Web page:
Northeast Asia 2015 Predictions: Another Year of the Repetitive, Uninspiring Status Quo


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This is another of my end of year prediction/look-back posts. The others, on 2014, are here and here. This time I want to look forward to 2015, and I’ve got to admit that I see little that inspires confidence. Every state in northeast Asia is run by nationalists and social conservatives who have little interest in overcoming regional foreign policy splits, or altering the bureaucratic, crony corporatist status quo.

So expect another year of the same: loud, angry, status-quo reinforcing foreign policy fights over empty rocks and events 80 years ago; corruption scandals; competitive devaluation and outrageously punitive consumer prices; a rough deal for working women; dirigisme instead of innovation; North Korean shenanigans; and so on. NE Asia really needs visionary leaders – an Adenauer or Mandela – someone to pull the region out of the blind alley of nationalism and crony statism that rewards nationalist elites and punishes everyone else.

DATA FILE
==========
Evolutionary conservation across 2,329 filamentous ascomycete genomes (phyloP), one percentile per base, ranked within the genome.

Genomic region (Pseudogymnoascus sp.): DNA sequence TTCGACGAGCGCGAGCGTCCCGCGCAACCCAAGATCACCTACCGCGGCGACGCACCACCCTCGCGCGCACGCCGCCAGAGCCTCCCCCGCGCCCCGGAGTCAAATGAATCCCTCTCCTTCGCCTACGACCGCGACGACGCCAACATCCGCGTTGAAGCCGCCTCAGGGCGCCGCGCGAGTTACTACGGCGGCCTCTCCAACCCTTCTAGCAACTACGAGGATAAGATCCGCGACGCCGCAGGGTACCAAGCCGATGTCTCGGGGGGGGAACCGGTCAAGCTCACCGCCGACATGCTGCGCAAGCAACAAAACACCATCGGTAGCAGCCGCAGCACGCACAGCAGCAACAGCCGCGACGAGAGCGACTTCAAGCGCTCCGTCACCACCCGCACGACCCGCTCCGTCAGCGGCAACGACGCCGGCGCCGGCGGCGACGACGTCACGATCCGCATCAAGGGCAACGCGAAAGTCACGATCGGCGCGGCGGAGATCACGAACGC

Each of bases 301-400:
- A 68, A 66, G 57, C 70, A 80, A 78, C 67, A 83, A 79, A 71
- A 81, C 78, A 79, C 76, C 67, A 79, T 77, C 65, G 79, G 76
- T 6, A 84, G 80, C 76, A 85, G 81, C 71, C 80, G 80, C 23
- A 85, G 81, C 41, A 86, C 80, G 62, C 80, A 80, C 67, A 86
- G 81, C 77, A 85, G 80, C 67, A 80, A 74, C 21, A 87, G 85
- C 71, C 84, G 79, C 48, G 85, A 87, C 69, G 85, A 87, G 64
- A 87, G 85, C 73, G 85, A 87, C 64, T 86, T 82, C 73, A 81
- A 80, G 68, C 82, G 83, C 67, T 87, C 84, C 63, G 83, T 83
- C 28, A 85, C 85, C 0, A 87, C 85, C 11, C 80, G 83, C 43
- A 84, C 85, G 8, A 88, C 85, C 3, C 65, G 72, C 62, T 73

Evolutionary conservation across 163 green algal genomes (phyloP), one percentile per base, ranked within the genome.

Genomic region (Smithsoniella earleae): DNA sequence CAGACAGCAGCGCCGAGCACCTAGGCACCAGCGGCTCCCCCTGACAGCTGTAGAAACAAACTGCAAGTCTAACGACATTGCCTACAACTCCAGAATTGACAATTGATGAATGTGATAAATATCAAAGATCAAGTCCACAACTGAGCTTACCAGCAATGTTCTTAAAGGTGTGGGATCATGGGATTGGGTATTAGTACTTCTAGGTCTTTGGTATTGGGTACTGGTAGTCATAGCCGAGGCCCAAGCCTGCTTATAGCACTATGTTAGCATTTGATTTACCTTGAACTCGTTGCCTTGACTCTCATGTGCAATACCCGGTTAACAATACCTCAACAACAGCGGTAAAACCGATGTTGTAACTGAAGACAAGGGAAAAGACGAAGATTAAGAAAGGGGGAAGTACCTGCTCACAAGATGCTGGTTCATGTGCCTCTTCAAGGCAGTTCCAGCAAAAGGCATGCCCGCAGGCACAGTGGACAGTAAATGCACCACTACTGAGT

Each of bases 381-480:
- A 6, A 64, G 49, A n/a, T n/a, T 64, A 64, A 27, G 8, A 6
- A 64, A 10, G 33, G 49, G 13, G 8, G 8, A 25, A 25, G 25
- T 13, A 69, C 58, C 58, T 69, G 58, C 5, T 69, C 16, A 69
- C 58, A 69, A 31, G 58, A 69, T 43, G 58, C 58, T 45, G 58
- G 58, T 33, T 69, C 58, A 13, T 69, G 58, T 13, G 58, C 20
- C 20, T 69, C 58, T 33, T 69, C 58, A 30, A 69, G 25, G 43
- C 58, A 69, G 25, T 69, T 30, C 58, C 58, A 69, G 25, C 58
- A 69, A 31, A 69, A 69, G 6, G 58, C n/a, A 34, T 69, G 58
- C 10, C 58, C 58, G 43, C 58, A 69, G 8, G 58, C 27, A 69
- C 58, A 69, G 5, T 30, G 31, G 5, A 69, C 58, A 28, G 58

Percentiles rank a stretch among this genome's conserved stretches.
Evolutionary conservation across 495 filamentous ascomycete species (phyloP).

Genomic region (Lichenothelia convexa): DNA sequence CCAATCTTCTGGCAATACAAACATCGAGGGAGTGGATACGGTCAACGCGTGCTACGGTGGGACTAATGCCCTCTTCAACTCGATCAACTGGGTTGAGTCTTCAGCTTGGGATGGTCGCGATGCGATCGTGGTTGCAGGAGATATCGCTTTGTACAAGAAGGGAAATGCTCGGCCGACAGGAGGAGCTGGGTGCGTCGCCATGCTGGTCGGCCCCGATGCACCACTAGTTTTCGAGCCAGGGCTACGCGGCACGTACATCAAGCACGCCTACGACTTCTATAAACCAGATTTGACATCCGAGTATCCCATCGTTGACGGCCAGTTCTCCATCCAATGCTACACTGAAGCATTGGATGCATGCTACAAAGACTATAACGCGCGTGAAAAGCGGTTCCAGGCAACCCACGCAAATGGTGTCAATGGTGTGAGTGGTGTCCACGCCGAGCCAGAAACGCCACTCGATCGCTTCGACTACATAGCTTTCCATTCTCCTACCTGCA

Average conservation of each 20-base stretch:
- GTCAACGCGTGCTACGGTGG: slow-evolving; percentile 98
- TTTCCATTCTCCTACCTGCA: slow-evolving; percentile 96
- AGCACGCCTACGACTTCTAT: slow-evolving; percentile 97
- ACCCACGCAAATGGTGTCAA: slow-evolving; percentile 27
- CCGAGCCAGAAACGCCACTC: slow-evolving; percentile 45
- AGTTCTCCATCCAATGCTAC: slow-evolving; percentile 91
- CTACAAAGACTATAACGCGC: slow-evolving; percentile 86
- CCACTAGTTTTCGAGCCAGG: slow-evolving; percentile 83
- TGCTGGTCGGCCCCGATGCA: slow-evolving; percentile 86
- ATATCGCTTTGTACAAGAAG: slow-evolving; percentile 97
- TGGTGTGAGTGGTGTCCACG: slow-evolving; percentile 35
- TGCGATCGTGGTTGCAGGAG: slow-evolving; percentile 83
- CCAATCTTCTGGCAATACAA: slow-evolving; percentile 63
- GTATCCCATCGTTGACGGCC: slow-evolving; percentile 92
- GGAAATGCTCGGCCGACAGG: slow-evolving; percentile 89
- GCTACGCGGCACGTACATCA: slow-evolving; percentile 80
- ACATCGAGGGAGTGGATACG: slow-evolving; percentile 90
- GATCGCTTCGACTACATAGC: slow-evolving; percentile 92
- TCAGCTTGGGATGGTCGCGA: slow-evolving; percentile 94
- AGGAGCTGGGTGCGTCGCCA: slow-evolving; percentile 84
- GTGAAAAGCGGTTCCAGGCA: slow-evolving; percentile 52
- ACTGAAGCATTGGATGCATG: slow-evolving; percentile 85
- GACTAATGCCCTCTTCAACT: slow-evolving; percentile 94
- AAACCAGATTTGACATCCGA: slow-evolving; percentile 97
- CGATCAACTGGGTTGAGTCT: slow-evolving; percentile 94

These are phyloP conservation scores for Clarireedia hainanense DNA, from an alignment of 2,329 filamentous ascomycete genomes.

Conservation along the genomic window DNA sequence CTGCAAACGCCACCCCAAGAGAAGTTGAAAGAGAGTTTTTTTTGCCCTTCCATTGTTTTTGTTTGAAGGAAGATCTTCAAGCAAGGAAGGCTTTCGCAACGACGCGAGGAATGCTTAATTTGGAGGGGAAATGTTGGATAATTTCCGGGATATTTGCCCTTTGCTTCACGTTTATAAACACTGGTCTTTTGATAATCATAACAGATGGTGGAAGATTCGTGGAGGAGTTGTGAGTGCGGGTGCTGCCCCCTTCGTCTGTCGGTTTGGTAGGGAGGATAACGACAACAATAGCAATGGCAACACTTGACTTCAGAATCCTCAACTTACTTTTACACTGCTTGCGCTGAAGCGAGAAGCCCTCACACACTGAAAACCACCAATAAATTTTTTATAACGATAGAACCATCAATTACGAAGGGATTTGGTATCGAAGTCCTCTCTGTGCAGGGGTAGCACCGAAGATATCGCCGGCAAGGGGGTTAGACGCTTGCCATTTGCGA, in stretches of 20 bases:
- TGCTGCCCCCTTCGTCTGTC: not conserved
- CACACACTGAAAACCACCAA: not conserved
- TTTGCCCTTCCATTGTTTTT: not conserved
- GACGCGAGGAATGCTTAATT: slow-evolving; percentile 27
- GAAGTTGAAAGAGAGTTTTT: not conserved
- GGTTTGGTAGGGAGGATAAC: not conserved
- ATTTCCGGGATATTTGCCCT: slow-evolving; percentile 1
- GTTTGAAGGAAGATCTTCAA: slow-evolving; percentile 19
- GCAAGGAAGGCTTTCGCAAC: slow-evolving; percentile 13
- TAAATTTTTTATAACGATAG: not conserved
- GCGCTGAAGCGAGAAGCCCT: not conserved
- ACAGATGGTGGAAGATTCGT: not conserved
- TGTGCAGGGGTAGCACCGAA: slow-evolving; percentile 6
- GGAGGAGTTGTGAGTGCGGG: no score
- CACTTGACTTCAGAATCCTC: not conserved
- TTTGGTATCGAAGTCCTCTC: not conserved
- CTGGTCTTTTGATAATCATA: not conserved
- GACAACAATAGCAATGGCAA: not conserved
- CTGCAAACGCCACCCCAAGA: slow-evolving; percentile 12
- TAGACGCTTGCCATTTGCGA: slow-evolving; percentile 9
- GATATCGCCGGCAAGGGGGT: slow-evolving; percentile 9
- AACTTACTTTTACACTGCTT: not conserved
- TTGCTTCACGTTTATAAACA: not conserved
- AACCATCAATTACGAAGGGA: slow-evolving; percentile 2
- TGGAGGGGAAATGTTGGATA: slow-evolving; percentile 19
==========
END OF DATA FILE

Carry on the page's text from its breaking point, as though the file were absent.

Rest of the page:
The following predictions were originally made in the Diplomat here.

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Looking Back on What Predictions for East Asia 2014 I got Wrong…and a little Right


untitledI have always liked these end of the year prediction check-ups, and new year prediction-making exercises. It’s fun, but it also is an important check on irresponsibility in our punditry. Month after month we say this or that is important, or this or that will happen. But later when the current we thought was important turns out not to be, or the ‘revolutionary’ leader we thought would ‘change everything’ turns out to be a bust, we conveniently forget about that and say some other trend is actually what really matters.

This is intellectually pretty shoddy but understandable. No one likes to admit they are wrong. But identifying why causal mechanisms we thought important actually weren’t, is an important way for us to improve our thinking and explain ourselves to readers. The alternative is those neocons who got Iraq really, really wrong, but still come back on TV unchastened. Bleh.

So here is a run-down of the big things I got wrong in 2014 in Asia. In brief, I overestimated the importance of the Sewol in driving reform in Korea, and the depth of the freeze between North Korea and China; I underestimated the importance of the UN report on North Korean human rights, and China’s efforts to build parallel institutions in Asia particularly. This was originally posted at the Lowy Institute last week: